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The Benefits of VOIP

There are many benefits of VOIP.   One is administration.   The number is assigned to the phone, not the wall jack, so you issue a phone to an employee and it works wherever they plug it in.  With modern VOIP PBX solutions, you have significant administrative control over things like who your employees can call, when they  can call, how long they can talk, who can call them – the range of control can be amazing depending on your vendor.

All of this results in a lower overall cost of ownership for VOIP in many cases.  This is not a generic result and there are many variables, but for many offices VOIP can cut costs dramatically.  But, remember this this also places your voice services on your data network.  Failure of a network element isolates both data and voice service.  This is generally uncommon, but you cannot ignore the fact that losing a switch for instance, will make it impossible for people on that switch to call and report the outage.

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Taking a Look at the Budget When Determining Cabling Needs

While working within a budget is certainly something one should consider, it must be understood that the difference in costs between Cat5e, Cat6 and optical fiber is insignificant compared to the costs involved in not using the correct conveyance media for current and future network requirements.  The old adage that “it is better to do it right the first time” certainly holds true when planning your network infrastructure.  Not doing it right the first time could cost your company far more than it saved by choosing an older technology or less expensive conveyance media, not to mention that not choosing the correct media could cripple a network and bring about the wrath of its users.  Because of this, current and future bandwith requirements, as well as an understanding of your network environment should play a far more important role than cost in determining which type of cabling is best suited for your needs.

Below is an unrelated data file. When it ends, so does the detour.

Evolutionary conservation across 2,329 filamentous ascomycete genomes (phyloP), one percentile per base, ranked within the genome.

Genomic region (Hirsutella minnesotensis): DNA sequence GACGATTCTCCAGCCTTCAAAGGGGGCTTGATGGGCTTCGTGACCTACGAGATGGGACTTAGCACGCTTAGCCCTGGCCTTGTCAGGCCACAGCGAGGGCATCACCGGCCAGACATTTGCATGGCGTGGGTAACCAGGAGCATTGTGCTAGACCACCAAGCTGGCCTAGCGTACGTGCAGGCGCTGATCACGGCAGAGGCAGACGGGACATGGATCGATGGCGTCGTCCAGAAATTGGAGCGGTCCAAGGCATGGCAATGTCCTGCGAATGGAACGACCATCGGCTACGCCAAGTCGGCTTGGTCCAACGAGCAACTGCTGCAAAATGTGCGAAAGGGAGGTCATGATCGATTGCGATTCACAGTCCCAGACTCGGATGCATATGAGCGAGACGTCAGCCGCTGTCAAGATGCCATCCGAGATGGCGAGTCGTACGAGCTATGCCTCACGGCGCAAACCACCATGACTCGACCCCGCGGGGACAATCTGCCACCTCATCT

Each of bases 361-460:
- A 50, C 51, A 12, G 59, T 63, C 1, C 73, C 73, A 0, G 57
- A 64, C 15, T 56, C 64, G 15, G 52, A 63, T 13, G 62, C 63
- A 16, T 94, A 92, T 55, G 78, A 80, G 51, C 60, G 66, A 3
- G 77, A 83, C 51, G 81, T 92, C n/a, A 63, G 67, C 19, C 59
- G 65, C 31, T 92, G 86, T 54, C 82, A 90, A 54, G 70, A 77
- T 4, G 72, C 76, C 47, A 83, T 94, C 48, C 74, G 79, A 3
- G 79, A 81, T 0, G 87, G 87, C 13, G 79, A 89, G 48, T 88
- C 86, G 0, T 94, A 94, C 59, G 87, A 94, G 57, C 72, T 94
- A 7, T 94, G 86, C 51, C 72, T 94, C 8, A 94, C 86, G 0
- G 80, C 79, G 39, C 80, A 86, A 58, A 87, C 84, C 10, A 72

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What to Expect During Your Site Survey

Once you have located one or more cabling contractors, the next step will be for them to schedule a visit to the new location (a site survey).  This is usually a free visit where the cabling professional will assess the environment and layout of the new office space in order to come up with a price quite.  Following a some things you should be prepared with to make the visit go smoothly and quickly:

  • Make sure you or someone will be at the new location with keys to the new space and to the MPOE (minimum point of entry)
  • If applicable, make sure that building managers or security officers at the new location have been notified that you and a 3rd party vendor will be accessing the new location
  • Have a floor plan of the proposed office space.  This is generally something that will be provided to someone in your organization by your space planner, cubicle company or designer

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Questions From Your Cable Installer: What Type and How Many Voice and Data Drops Are Needed?